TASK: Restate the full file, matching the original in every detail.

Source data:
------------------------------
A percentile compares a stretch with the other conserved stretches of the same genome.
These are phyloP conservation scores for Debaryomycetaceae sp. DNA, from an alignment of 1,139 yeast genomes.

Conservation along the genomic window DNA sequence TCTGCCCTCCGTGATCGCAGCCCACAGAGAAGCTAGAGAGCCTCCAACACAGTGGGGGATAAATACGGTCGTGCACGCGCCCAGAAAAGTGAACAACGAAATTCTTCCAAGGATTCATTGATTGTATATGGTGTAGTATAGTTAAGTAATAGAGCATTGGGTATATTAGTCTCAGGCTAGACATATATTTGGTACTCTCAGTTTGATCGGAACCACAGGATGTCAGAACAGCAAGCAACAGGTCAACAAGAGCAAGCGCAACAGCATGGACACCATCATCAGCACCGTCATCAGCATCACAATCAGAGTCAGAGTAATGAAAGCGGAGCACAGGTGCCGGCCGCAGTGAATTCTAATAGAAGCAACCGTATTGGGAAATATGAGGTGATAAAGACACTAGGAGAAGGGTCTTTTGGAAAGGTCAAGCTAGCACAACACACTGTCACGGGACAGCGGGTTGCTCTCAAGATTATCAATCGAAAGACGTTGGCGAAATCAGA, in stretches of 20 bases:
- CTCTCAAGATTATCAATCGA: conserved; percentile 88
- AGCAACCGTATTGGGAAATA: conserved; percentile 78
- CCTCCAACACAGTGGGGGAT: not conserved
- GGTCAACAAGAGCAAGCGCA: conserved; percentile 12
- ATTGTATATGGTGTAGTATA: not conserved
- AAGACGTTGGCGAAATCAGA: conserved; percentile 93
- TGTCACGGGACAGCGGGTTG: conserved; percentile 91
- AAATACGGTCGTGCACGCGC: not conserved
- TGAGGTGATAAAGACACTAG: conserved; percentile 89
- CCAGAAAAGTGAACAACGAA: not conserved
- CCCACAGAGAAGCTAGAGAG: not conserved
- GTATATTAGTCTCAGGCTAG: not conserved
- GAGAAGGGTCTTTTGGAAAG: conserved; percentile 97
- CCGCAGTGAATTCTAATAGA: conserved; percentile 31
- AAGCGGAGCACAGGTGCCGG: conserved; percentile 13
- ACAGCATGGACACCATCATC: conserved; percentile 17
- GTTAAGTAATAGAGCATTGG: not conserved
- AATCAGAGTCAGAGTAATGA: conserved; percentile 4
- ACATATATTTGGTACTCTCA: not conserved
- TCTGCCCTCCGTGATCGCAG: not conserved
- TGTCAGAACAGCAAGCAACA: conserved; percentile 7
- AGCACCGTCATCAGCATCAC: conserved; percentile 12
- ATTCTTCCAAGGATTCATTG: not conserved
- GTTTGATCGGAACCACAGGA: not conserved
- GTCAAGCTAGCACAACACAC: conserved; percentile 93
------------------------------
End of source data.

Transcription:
A percentile compares a stretch with the other conserved stretches of the same genome.
These are phyloP conservation scores for Debaryomycetaceae sp. DNA, from an alignment of 1,139 yeast genomes.

Conservation along the genomic window DNA sequence TCTGCCCTCCGTGATCGCAGCCCACAGAGAAGCTAGAGAGCCTCCAACACAGTGGGGGATAAATACGGTCGTGCACGCGCCCAGAAAAGTGAACAACGAAATTCTTCCAAGGATTCATTGATTGTATATGGTGTAGTATAGTTAAGTAATAGAGCATTGGGTATATTAGTCTCAGGCTAGACATATATTTGGTACTCTCAGTTTGATCGGAACCACAGGATGTCAGAACAGCAAGCAACAGGTCAACAAGAGCAAGCGCAACAGCATGGACACCATCATCAGCACCGTCATCAGCATCACAATCAGAGTCAGAGTAATGAAAGCGGAGCACAGGTGCCGGCCGCAGTGAATTCTAATAGAAGCAACCGTATTGGGAAATATGAGGTGATAAAGACACTAGGAGAAGGGTCTTTTGGAAAGGTCAAGCTAGCACAACACACTGTCACGGGACAGCGGGTTGCTCTCAAGATTATCAATCGAAAGACGTTGGCGAAATCAGA, in stretches of 20 bases:
- CTCTCAAGATTATCAATCGA: conserved; percentile 88
- AGCAACCGTATTGGGAAATA: conserved; percentile 78
- CCTCCAACACAGTGGGGGAT: not conserved
- GGTCAACAAGAGCAAGCGCA: conserved; percentile 12
- ATTGTATATGGTGTAGTATA: not conserved
- AAGACGTTGGCGAAATCAGA: conserved; percentile 93
- TGTCACGGGACAGCGGGTTG: conserved; percentile 91
- AAATACGGTCGTGCACGCGC: not conserved
- TGAGGTGATAAAGACACTAG: conserved; percentile 89
- CCAGAAAAGTGAACAACGAA: not conserved
- CCCACAGAGAAGCTAGAGAG: not conserved
- GTATATTAGTCTCAGGCTAG: not conserved
- GAGAAGGGTCTTTTGGAAAG: conserved; percentile 97
- CCGCAGTGAATTCTAATAGA: conserved; percentile 31
- AAGCGGAGCACAGGTGCCGG: conserved; percentile 13
- ACAGCATGGACACCATCATC: conserved; percentile 17
- GTTAAGTAATAGAGCATTGG: not conserved
- AATCAGAGTCAGAGTAATGA: conserved; percentile 4
- ACATATATTTGGTACTCTCA: not conserved
- TCTGCCCTCCGTGATCGCAG: not conserved
- TGTCAGAACAGCAAGCAACA: conserved; percentile 7
- AGCACCGTCATCAGCATCAC: conserved; percentile 12
- ATTCTTCCAAGGATTCATTG: not conserved
- GTTTGATCGGAACCACAGGA: not conserved
- GTCAAGCTAGCACAACACAC: conserved; percentile 93